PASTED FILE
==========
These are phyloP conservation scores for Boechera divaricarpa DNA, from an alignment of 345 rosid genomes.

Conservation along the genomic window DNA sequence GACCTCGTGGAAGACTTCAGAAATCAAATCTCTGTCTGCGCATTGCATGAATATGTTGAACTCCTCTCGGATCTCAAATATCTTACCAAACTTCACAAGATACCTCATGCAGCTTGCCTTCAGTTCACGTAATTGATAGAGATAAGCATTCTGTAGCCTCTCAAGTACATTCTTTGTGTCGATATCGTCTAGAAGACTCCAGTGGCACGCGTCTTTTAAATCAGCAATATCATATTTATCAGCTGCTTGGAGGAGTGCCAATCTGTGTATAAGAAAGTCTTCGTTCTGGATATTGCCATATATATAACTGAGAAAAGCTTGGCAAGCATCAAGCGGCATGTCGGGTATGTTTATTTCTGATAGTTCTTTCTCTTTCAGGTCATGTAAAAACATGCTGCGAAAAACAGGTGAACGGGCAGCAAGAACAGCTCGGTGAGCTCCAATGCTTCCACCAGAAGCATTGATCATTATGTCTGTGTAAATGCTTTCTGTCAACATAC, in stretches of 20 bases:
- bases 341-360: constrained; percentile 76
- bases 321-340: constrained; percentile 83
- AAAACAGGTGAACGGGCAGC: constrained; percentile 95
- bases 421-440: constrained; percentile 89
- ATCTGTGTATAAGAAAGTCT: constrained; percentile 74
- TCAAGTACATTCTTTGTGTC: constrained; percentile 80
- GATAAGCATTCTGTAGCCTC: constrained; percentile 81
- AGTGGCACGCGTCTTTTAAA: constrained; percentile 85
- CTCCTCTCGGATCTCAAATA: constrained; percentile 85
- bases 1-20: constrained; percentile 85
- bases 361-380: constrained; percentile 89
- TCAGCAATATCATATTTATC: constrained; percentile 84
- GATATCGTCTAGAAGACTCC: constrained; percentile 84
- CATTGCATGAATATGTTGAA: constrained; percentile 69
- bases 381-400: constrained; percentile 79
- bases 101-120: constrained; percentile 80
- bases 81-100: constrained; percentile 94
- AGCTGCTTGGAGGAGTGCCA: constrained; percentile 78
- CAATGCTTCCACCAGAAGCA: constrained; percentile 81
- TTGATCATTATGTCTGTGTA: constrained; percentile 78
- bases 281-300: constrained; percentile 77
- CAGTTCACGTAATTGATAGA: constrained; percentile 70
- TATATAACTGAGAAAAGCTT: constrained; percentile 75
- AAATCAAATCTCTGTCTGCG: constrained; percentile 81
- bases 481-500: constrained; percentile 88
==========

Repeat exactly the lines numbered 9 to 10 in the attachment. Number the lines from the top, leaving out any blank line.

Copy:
- GATAAGCATTCTGTAGCCTC: constrained; percentile 81
- AGTGGCACGCGTCTTTTAAA: constrained; percentile 85